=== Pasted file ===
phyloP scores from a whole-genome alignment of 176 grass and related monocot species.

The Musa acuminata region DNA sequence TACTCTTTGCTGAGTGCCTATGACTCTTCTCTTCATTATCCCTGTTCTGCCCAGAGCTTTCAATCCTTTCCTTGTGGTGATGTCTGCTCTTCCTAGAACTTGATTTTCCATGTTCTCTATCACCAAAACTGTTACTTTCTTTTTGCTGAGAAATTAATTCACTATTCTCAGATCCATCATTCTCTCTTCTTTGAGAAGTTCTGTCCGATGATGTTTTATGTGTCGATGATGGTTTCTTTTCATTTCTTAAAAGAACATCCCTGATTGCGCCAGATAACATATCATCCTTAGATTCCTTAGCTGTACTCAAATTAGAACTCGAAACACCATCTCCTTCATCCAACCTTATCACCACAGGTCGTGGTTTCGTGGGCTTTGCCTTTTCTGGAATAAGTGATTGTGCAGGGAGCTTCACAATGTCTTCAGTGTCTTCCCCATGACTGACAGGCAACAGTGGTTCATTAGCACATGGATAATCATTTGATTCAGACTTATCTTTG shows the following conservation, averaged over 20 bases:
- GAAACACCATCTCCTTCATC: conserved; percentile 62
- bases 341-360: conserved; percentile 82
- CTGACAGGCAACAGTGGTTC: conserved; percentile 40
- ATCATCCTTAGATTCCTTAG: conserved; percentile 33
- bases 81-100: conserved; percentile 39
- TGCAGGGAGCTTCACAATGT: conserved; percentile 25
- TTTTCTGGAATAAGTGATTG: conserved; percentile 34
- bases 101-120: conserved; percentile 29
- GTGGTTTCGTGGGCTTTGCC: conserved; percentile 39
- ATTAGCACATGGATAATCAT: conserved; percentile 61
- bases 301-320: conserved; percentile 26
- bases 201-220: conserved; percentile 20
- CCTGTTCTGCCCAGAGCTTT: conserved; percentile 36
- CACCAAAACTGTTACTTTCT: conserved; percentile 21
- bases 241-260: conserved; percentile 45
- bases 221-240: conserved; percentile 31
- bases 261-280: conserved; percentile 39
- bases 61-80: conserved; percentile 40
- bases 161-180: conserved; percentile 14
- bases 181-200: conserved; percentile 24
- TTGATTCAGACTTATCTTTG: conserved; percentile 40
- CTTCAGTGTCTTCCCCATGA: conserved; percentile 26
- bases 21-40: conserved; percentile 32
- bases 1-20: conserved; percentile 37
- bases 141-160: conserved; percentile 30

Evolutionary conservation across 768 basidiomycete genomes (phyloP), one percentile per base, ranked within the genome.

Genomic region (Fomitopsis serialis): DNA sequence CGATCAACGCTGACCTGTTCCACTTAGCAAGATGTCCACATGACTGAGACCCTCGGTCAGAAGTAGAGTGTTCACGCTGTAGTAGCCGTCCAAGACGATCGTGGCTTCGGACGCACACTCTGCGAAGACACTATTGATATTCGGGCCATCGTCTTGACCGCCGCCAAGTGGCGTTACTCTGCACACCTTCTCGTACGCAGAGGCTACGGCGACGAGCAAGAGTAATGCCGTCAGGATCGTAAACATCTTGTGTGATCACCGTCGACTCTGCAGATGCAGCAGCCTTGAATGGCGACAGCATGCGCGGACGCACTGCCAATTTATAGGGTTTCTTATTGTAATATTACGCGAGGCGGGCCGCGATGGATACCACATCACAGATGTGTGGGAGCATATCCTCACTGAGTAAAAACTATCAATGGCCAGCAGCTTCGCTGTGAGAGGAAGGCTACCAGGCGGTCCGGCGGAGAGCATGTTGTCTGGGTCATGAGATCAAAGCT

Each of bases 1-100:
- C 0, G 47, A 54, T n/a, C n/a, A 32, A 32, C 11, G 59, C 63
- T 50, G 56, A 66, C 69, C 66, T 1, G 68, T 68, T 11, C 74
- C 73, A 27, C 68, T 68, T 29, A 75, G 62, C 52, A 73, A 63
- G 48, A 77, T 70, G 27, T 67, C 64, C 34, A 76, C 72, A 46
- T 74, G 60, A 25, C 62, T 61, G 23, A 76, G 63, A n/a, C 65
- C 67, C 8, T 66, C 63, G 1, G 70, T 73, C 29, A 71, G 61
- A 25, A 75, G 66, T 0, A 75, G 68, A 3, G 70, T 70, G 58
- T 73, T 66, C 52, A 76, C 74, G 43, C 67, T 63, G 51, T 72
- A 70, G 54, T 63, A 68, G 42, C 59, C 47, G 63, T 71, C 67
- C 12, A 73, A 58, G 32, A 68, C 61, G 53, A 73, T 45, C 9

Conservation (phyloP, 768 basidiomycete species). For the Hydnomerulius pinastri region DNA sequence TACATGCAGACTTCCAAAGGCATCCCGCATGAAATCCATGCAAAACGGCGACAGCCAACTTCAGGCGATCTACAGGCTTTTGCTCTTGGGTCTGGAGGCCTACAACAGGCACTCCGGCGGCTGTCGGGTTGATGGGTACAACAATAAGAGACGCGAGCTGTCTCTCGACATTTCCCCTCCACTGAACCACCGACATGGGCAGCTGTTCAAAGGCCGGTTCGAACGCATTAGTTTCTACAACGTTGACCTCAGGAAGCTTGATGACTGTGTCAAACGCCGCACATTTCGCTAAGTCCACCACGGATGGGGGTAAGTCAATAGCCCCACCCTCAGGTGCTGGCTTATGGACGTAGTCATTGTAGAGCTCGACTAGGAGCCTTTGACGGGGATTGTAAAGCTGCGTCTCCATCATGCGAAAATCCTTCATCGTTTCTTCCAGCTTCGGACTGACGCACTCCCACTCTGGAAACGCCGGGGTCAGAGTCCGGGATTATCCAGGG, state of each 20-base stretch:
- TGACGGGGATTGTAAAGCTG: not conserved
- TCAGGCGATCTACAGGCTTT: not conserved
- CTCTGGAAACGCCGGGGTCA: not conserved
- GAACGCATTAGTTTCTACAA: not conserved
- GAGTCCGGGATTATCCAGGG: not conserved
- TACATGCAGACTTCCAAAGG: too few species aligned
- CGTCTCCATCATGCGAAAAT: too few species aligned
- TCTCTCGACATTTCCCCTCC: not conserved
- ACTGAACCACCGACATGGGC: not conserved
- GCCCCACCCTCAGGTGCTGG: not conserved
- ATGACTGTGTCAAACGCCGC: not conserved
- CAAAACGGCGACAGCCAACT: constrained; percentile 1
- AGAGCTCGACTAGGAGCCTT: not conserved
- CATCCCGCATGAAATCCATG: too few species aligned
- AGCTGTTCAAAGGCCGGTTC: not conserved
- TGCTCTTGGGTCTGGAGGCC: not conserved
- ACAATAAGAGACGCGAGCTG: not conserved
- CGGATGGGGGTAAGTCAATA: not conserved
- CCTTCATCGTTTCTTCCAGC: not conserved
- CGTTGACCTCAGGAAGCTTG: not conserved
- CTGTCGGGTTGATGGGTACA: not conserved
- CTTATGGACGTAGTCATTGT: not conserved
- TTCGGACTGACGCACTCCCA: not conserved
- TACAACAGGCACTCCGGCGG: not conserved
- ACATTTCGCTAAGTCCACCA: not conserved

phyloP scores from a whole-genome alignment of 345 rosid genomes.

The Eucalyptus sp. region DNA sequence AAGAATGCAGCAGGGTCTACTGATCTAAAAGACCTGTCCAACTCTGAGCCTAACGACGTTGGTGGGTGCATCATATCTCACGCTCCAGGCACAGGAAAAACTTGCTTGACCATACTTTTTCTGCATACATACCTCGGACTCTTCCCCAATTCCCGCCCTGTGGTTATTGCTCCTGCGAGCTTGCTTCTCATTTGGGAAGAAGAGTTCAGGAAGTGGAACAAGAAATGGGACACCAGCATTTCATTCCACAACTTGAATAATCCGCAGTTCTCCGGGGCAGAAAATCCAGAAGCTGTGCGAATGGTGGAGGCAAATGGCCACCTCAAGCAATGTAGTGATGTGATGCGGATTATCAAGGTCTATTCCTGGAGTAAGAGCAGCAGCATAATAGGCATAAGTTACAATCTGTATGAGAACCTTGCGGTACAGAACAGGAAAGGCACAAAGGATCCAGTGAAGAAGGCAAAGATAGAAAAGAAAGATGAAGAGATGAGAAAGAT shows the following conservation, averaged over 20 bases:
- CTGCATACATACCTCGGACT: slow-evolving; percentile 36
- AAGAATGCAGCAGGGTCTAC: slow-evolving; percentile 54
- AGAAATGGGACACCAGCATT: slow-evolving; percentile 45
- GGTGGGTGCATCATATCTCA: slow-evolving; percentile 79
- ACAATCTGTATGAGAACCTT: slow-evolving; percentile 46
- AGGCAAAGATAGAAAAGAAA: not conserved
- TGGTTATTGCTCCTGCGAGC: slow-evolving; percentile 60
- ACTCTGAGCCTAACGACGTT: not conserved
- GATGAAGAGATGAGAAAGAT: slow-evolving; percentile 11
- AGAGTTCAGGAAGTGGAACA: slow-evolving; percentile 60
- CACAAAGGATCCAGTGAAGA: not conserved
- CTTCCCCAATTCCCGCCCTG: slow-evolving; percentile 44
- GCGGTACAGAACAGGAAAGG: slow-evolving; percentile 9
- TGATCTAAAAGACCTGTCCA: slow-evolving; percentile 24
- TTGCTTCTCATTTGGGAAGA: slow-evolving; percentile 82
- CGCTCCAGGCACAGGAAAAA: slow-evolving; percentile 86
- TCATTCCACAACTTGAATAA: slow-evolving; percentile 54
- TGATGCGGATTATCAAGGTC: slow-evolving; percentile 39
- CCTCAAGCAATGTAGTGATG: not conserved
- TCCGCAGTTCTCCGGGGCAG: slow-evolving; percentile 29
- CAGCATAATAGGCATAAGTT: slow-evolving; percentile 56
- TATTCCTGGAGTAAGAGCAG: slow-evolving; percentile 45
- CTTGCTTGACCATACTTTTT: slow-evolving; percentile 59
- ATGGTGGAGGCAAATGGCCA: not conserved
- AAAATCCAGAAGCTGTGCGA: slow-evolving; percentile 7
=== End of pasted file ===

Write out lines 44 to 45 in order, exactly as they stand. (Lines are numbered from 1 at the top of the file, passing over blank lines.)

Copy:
- CTCTGGAAACGCCGGGGTCA: not conserved
- GAACGCATTAGTTTCTACAA: not conserved